BONDED LABOUR SYSTEM (ABOLITION) ACT, 1976
The phenomenon of bonded labour is a “vicious circle” where each factor is responsible for further subjugation and apathy of the bonded labourers. The first part of the chain forming the vicious circle is the survival capabilities of this system. It is a relic of colonial and feudal system, which is still continuing. This relic is deeply rooted in the social customs and traditions, treating it as a normal practice. This results in the creation of a “hierarchical pattern” of society forming unequal classes in terms of superiority and inferiority. The so-called higher classes then commit all sorts of atrocities upon the considered lower classes. The system of bonded labour is an outcome of certain categories of indebtedness which have been prevailing for a long time involving certain economically, exploited, helpless and weaker sections of the society. The bonded or forced labour system was known by different names in different parts of the country like Begar, Sagri or Hali, Jeetham etc. The problem of bonded labour was closely linked to the broader socioeconomic problems of surplus labour, unemployment/under-employment, inequitable distribution of land and assets, low wages, distress migration, social customs etc. The issue of ‘bonded labour’ came to the forefront as a national issue, when it was included in the old 20-Point Programme in 1975. It was the 5th point of the Programme which stated that “bonded labour, wherever it exists will be declared illegal.” To implement this, Bonded Labour System (Abolition) Ordinance was promulgated. Which was later on replaced by the Bonded Labour System (Abolition) Act, 1976. It freed unilaterally all the bonded labourers from bondage with simultaneous liquidation of their debts. Concepts of bonded labor system
• Forced Labour Convention, 1930 (No. 29) [Article 2(i)] —The term forced or compulsory labour shall mean all work or service, which is exacted, from any person under the menace of any penalty and for which the said person has not offered himself voluntarily. • Universal Declaration of Human Rights —On December 10, 1948, the General Assembly of the United Nations adopted and proclaimed the Universal Declaration of Human Rights. Article 4 says: “No one shall be held in slavery or servitude; slavery and slave trade shall be prohibited in all their forms.” • UN Supplementary Convention on the Abolition of Slavery (1956) — Under this Convention debt bondage is defined as “the status or condition arising from a pledge by a debtor of his personal service or those of a person under his control as security for a debt, if the value of those services as reasonably assessed is not applied toward the liquidation of the debt or the length and nature of those services are not respectively limited and defined”. • As per I.L.O. Report on Stopping Forced Labour (2001) — The term (Bonded Labour) refers to a worker who rendered service under condition of bondage arising from economic consideration, notably indebtedness through a loan or an advance. Where debt is the root cause of bondage, the implication is that the worker (or dependents or heirs) is tied to a particular creditor for a specified or unspecified period until the loan is repaid.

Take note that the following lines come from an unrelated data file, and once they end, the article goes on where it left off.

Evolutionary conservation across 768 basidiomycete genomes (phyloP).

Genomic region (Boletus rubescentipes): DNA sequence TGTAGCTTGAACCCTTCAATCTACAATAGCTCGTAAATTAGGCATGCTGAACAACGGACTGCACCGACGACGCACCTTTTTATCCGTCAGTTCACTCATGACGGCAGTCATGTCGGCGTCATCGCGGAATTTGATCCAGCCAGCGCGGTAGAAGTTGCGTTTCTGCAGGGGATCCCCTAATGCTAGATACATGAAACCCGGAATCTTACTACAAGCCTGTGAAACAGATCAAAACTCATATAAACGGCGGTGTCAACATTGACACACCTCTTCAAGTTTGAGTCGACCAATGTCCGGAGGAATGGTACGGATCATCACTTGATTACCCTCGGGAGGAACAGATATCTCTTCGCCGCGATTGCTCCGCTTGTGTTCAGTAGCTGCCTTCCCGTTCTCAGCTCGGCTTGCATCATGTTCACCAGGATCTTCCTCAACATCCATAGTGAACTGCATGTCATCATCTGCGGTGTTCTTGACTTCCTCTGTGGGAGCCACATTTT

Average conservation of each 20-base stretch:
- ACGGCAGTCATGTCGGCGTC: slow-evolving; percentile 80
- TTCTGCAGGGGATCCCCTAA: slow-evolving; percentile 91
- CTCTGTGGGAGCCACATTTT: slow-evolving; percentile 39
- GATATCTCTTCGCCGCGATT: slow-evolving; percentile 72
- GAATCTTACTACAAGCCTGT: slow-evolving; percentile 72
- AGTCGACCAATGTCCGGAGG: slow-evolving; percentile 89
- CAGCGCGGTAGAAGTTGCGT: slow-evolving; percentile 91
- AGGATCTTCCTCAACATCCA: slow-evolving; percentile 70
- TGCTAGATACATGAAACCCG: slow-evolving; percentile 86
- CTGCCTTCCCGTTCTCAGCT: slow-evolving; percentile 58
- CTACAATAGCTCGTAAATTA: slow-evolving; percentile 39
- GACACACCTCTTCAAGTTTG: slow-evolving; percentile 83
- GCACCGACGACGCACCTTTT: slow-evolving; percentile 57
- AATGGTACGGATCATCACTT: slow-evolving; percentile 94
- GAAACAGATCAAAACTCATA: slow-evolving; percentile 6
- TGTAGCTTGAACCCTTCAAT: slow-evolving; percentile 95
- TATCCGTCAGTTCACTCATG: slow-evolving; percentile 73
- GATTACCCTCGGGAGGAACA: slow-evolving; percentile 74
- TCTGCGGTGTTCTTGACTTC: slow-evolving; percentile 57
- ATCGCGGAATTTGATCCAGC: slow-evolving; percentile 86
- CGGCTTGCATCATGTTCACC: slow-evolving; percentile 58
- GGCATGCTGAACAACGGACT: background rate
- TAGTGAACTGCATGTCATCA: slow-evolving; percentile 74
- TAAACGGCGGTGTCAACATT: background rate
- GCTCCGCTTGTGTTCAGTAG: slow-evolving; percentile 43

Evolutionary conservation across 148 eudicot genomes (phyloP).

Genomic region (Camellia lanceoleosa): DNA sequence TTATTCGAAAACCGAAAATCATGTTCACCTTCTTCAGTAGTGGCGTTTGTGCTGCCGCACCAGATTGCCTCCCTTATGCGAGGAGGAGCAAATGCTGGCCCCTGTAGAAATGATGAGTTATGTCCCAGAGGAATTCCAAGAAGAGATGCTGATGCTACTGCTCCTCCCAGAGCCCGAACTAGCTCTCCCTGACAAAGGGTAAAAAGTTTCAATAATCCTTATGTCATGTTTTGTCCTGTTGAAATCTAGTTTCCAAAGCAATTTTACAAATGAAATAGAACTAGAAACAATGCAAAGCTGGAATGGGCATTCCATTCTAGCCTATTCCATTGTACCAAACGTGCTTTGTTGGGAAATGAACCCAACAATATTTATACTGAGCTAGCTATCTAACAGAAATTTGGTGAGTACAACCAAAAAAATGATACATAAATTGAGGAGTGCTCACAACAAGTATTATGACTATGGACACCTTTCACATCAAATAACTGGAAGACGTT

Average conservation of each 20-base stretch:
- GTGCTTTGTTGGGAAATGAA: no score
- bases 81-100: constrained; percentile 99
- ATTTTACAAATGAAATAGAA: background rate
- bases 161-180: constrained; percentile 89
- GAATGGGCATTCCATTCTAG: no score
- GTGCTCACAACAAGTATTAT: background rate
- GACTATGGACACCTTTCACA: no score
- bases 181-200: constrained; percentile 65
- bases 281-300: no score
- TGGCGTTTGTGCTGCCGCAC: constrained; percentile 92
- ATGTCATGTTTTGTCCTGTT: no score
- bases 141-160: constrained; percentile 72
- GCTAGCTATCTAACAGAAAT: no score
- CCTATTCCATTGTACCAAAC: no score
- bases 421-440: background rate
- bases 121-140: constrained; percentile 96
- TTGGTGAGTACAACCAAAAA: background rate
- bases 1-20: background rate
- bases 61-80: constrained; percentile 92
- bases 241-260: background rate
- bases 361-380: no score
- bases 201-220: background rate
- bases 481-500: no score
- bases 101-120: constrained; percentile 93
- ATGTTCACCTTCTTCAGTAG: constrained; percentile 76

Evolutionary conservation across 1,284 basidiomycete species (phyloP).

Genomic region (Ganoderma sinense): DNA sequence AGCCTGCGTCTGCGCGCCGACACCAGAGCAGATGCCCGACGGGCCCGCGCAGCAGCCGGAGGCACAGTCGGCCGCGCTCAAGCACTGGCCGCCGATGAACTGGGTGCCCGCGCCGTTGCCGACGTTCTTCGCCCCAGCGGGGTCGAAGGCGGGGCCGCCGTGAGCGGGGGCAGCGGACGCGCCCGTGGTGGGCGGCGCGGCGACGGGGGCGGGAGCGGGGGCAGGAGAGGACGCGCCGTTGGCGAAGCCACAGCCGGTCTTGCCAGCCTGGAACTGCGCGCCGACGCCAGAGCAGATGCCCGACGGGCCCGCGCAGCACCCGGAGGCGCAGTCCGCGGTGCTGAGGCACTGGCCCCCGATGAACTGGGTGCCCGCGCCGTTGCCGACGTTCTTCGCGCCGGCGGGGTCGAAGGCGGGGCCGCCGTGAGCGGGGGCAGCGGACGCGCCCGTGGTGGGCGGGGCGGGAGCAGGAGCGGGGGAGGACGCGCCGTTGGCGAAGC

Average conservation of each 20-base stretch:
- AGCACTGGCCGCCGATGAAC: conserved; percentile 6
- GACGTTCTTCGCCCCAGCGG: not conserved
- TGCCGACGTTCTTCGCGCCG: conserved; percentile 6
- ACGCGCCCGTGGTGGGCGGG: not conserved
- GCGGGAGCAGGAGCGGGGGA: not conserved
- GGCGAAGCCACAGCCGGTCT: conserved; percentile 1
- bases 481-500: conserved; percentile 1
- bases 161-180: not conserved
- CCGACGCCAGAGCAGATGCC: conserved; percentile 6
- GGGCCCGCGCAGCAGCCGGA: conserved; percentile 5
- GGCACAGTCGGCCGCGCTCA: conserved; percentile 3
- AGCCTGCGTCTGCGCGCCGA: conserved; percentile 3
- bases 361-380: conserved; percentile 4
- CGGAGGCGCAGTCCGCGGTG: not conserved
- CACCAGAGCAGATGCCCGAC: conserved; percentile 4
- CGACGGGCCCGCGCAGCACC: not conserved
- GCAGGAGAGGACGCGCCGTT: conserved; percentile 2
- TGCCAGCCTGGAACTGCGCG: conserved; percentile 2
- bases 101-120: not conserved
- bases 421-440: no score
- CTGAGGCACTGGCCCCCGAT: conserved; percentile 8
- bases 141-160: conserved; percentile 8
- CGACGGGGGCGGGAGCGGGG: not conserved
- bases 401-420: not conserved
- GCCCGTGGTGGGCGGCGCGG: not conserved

The Bonded Labour System (Abolition) Act, 1976
Scope And coverage
It extends to the whole of India and it come into force on the 25th day of October, 1975. The provisions of this Act shall have effect notwithstanding anything in consistent therewith contained in any enactment other than this Act, or in any instrument having effect by virtue of any enactment other than this Act.
Definition of Important Terms used
(a) "advance" means an advance, whether in cash or in kind, or partly in cash or partly in kind, made by one person (creditor) to another person (debtor);
(b) "agreement" means as...
Please join StudyMode to read the full document